It is advisable to start a new thread that will perform the
task, allowing the first thread to return in the thread pool and stand-by to
serve a new incoming request.
To reach our goal, no modifications are required to the actual
codebase that is in charge to execute the task. In the second option we are
going to use a Page's method that first registers an async task, passing three
different event handlers: one to begin/launch the task, one to manage its
completion and the last one used to recover from a timeout that may occur
during the task execution.
This option also uses IAsyncResult
interface described here, but no extra coding is needed to use it, take a look
to the code sample.
The SimpleWorker class exposes one
method that simulates a long running operation, but it only writes a text line
into a log file and waits one second per each line. Imagine an order's
fulfillment procedure that creates packing lists and sends an email to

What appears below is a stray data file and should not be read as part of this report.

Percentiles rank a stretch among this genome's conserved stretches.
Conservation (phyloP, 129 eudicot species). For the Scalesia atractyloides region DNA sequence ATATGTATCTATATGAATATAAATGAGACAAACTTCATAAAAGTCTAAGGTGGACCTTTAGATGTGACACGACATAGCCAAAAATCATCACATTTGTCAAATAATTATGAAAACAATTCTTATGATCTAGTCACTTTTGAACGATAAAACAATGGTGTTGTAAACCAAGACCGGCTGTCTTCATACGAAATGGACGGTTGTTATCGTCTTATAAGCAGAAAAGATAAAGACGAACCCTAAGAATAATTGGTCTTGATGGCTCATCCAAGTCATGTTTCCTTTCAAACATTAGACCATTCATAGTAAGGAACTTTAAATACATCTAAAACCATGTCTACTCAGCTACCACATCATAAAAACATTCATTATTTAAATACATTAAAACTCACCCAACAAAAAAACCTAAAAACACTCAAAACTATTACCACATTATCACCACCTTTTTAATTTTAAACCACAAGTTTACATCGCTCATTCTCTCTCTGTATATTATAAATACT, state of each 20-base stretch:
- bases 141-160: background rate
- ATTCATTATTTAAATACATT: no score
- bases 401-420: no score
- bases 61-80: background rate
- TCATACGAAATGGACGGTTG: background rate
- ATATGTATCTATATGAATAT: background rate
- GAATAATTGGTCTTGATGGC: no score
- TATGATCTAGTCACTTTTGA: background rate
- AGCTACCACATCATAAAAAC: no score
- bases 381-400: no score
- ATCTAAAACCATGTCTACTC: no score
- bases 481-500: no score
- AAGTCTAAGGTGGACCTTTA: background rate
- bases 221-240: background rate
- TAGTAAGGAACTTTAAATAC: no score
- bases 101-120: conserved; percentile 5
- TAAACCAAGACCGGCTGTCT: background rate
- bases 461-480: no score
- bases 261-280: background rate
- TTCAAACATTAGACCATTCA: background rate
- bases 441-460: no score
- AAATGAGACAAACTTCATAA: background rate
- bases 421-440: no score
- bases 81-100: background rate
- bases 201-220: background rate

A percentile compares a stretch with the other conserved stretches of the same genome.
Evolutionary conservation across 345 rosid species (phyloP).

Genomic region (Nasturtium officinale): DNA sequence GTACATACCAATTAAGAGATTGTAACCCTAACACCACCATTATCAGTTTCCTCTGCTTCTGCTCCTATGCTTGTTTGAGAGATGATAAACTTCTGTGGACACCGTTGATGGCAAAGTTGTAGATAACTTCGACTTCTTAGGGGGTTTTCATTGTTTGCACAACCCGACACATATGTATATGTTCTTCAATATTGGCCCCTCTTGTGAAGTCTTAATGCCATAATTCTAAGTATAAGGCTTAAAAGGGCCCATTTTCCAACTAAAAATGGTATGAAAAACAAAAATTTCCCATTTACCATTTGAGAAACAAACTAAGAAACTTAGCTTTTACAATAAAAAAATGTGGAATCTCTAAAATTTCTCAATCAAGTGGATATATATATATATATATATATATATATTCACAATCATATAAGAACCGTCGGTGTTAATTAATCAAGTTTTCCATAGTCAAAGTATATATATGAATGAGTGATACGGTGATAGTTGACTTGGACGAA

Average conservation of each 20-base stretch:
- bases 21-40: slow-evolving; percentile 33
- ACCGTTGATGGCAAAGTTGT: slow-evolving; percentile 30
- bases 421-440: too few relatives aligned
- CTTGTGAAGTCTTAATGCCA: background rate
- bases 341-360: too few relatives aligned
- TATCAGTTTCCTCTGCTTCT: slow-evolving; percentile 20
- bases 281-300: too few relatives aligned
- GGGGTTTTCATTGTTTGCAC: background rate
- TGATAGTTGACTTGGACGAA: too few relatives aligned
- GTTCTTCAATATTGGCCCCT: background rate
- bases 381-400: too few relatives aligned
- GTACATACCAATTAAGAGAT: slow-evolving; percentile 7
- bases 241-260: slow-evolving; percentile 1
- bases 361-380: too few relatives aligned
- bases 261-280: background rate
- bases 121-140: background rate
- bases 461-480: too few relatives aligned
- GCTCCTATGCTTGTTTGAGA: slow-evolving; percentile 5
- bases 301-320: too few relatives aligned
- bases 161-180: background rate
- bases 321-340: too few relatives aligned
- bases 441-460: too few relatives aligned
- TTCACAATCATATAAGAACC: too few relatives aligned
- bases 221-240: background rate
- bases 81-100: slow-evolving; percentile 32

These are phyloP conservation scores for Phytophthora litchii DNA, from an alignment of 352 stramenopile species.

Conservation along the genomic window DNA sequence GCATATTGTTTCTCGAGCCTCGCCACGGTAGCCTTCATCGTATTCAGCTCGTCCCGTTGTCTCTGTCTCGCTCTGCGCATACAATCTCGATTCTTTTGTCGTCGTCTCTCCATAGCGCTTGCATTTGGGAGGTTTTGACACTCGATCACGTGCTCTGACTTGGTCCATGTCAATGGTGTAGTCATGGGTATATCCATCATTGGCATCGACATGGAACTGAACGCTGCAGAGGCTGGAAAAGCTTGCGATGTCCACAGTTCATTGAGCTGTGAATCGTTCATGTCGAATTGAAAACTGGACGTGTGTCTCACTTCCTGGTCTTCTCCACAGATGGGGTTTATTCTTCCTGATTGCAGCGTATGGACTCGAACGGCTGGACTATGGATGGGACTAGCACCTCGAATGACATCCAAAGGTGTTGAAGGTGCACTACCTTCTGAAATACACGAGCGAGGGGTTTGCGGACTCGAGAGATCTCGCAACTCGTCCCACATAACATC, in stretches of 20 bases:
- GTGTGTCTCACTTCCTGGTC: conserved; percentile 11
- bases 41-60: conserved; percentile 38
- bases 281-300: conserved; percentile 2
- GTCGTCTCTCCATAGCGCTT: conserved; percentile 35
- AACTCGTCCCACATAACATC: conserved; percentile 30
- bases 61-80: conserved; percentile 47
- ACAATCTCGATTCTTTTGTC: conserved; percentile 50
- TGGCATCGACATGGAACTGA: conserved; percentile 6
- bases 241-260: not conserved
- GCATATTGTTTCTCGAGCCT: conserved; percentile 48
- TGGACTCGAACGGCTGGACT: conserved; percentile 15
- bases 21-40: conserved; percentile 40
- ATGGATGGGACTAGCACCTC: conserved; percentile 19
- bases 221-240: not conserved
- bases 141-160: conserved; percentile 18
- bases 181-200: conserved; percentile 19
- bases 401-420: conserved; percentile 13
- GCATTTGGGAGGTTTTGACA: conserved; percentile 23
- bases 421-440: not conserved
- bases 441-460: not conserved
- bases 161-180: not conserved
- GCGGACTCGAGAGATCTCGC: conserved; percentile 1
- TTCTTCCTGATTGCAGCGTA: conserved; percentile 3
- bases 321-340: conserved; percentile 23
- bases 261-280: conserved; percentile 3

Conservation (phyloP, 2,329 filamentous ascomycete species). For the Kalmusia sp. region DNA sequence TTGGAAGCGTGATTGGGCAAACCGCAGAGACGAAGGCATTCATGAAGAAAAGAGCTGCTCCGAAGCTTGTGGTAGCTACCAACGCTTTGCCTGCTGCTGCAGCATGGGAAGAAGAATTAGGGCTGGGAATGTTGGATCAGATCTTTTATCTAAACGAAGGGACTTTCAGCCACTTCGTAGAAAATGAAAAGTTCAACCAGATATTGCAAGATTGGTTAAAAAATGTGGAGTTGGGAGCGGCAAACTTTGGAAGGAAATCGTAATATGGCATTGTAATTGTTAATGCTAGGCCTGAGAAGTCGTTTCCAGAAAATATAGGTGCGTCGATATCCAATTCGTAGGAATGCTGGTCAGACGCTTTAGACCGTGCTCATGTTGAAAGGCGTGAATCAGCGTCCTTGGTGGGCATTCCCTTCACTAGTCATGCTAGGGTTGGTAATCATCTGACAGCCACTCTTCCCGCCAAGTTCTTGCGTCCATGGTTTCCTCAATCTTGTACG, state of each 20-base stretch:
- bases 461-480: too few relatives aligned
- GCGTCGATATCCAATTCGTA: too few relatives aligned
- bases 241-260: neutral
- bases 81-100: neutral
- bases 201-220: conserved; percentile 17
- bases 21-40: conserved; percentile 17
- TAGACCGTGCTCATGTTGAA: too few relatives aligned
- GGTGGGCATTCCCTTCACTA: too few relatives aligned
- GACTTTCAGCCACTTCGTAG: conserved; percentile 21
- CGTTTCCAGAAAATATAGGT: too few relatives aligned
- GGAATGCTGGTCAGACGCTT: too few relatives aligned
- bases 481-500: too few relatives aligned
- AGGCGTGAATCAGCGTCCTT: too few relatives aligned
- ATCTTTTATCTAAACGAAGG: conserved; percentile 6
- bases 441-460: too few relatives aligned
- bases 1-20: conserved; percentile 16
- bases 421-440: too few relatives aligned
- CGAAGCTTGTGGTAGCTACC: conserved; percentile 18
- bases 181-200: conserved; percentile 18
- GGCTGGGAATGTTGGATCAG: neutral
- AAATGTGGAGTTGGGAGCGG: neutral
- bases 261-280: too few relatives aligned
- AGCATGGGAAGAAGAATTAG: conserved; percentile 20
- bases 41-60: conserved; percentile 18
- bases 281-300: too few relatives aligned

customers indicating that their orders are "approved."
Listing 1 - Using PageAsyncTask
PageAsyncTask task = new PageAsyncTask(OnBegin, OnEnd, OnTimeout, null);
TraceStatusInfo("TEST CASE #2: Start a long running task asynchronously using
//Setting up a 5 secs timeout
Page.AsyncTimeout = new TimeSpan(0, 0, 5);
If such a procedure is started from an ASP.NET page, it is a
good practice to maintain an activity registry or log
because the web application could be suddenly stopped without any warning and
the worker process may be recycled due to excessive and unexpected resource